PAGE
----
fruitless questioning and several lie detector tests, which Lucas
passed easily, Conway was forced to let him go.
Sheriff Conway had no further contact with Lucas
until months later when he was contacted by Reverend Moore, the
pastor in charge of the "House of Prayer" where Lucas had been
living. Reverend Moore informed Conway that Lucas had given him a
handgun and asked him to look after it for him. Conway had never
believed Lucas's story and was anxious for another crack at breaking
him. The fact that Lucas was an ex-con and had been in the
possession of a firearm meant that, under Texas law, Conway had
every right to arrest him a second time. The chance was too good to
pass up and Lucas was again jailed and questioned.
The first session after the arrest had yielded
nothing in the way of new information. More pressure was applied and
again Henry was deprived of his precious coffee and cigarettes.
Shortly afterwards, Lucas attempted suicide. After he had recovered,
he was questioned a second time, again without result. Now it seemed
that he was finally ready to confess.
Several hours after Weaver's phone call, Lucas was
sitting across a desk from Sheriff Conway ready to tell all. Before
turning on a tape recorder and beginning the interview, Conway
glanced again at the crude note he held in his hands. Lucas had
I have tried to get help for so long and no one will
believe me. I have killed for the past ten years and no one will
believe me. I cannot go on doing this. I also killed the only girl I
Conway stared across at the scruffy looking vagrant
before him. "Tell me what you did to Kate Rich," he asked his
prisoner. Lucas hesitated briefly, staring at the Sheriff with his
one good eye before beginning a detailed confession that was to be,
not only the beginning of the biggest serial murder investigation in
history, but also one of the most controversial.
Henry Lee Lucas was born in the early hours of August
23 rd , 1936. He was the youngest of nine children. His mother,
Viola Dison Wall Lucas, was a sadistic, alcoholic whore who earned
the bulk of the family's meager income providing sexual favours to
strangers. Henry's father, Anderson, was also an alcoholic. Having
lost both legs after falling down drunk in the path of a freight
train, "No Legs," as he was known in the district, would supplement
the family's income by selling pencils and bootleg whiskey.
Henry was reared in a four-room cabin in Montgomery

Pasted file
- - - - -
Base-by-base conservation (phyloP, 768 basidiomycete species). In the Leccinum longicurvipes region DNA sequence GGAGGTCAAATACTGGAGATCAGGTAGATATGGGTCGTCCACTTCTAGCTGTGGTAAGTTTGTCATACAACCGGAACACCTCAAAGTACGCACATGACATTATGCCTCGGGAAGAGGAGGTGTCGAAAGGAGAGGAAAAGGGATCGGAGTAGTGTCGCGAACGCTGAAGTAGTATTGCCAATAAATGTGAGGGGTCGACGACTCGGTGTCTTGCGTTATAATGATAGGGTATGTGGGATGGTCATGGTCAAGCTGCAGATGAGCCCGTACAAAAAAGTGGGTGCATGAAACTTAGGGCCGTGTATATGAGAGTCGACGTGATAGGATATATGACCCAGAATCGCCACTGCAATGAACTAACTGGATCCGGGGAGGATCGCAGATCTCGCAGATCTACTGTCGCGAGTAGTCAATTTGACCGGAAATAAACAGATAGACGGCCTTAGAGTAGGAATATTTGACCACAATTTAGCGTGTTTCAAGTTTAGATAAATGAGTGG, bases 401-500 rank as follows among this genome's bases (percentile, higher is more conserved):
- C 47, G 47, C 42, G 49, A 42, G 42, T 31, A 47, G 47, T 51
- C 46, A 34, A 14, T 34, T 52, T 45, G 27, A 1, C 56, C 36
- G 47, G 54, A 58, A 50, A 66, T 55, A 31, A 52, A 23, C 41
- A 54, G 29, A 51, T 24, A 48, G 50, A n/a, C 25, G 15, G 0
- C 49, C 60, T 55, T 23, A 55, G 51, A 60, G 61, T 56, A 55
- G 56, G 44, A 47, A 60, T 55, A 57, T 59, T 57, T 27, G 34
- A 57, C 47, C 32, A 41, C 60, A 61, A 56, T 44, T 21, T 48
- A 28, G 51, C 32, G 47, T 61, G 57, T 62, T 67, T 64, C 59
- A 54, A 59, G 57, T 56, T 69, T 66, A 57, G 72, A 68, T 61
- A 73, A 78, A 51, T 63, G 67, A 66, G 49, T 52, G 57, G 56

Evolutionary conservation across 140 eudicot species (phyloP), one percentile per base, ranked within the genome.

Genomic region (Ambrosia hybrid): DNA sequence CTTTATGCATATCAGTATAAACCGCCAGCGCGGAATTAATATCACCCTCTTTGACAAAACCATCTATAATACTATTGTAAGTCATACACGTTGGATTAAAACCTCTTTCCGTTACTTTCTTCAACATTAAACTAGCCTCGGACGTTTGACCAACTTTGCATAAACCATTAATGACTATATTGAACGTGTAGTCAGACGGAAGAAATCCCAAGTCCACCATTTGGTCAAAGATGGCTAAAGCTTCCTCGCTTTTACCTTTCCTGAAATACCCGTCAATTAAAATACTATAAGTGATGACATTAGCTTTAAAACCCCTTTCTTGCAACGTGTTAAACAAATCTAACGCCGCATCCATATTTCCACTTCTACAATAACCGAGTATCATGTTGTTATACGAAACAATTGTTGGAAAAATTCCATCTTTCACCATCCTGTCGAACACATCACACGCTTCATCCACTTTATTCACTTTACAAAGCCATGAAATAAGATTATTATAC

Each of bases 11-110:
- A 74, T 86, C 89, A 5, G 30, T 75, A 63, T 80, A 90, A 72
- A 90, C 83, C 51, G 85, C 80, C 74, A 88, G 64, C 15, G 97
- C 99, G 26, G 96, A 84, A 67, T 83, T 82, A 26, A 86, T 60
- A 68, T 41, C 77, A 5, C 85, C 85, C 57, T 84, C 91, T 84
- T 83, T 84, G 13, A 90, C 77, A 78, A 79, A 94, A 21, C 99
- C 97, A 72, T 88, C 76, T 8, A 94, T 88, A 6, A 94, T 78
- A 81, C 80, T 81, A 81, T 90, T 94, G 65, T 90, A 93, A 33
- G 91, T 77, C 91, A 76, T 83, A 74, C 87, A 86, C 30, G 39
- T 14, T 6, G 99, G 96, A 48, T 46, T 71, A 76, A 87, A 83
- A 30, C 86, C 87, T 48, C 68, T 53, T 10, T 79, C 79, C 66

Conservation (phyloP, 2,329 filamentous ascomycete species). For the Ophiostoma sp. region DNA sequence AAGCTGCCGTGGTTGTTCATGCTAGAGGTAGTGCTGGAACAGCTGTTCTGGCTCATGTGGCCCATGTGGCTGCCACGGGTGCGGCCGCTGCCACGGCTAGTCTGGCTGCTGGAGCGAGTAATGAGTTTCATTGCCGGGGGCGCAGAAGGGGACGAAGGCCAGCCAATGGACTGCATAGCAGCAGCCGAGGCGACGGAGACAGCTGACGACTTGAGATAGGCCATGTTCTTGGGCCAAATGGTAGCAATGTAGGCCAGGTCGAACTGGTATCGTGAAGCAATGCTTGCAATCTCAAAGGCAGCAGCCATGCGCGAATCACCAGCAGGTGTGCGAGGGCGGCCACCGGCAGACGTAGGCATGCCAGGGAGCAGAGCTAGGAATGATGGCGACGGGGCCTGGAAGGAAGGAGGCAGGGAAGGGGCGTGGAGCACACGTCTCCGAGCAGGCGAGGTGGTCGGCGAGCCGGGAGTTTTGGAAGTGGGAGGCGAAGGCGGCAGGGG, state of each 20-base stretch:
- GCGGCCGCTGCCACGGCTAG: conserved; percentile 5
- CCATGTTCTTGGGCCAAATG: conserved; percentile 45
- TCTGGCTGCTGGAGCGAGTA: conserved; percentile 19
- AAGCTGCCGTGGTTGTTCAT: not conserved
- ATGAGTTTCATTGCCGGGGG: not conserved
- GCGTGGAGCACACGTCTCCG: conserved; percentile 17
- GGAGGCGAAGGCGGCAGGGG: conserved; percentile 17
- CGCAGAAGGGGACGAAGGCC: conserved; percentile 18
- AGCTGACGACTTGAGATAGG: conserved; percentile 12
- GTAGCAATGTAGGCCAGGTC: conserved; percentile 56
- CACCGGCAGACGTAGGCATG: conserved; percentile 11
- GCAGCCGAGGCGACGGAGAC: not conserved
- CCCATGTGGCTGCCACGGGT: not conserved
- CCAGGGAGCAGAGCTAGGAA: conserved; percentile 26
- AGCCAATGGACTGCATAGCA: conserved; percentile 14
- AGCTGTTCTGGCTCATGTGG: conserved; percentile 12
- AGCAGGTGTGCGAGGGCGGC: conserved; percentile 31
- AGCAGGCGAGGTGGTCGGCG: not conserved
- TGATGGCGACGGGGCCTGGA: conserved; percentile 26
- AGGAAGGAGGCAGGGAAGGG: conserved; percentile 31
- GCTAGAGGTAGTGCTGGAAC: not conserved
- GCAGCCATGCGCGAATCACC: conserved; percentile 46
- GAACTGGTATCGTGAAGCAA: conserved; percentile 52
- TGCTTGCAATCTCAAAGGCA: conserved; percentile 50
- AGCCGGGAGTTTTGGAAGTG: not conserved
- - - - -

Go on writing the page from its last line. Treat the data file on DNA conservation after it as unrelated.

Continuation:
County, Virginia. The "house" was little more than a rough shack,
with earthen floors throughout and no power or electricity. Sharing
this cramped environment, apart from the immediate family, was
Viola's "boyfriend" and pimp, a sleazy low-life by the name of
All the occupants of the house shared a single
bedroom. The close sleeping environment meant that young Henry, his
brother and, at times his father, were witness to Viola's sexual
escapades with Bernie or whatever "customer" was present at the
time. At times Viola would insist that Henry and his brother watch
her having sex, to the point where she would punish them if they
attempted to leave or look away.
Henry's mother refused to provide any domestic care
to her family. She never cleaned the house or prepared regular meals
for anyone except herself and Bernie. The boys and their father were
constantly abused, verbally and physically, and left to scrounge
whatever meals they could. It wasn't long before the boys were
stealing food from neighbouring farms and stores in town. Viola
treated them as hired help, sending them to fetch water and
As Henry grew the chores became harder and the
beatings more regular. He was forced to work from dawn to dusk. One
of his jobs was to guard the "still." During those times, his father
would let Henry taste the rough "moon shine" that he produced. It
wasn't long before Henry was drinking the deadly brew on a daily
basis until at the tender age of ten, he was virtually an alcoholic.
Any deviation from his mother's instructions was
usually punished swiftly and violently. On one occasion, after he
refused to perform a menial task, Viola beat Henry over the head
with a log of wood. The attack was so severe that his scalp was
split open to the bone and the blows knocked Henry into a coma that
lasted for a full day. Strangely, the only person who showed any
concern after the beating was Bernie. He was convinced that the
police would hear of the attack and come and arrest them.
Eventually he convinced Viola that they should take
Henry to the hospital. To avoid prosecution, Viola told the doctor
that her son had fallen from a ladder. Fearing reprisal, Henry
backed up her story.
When Henry was old enough for school, Viola further
taunted him by curling his hair and sending him to school in a
dress. He was ridiculed and teased by his classmates until a
concerned teacher took the initiative and cut his hair and provided
him with a shirt and pants to wear. Viola was furious and went to
the school and verbally abused the teacher for interfering. The same
teacher would later recall Henry as being a seriously disturbed
child who was constantly filthy and malnourished with distinct
Despite the additional care and attention that Henry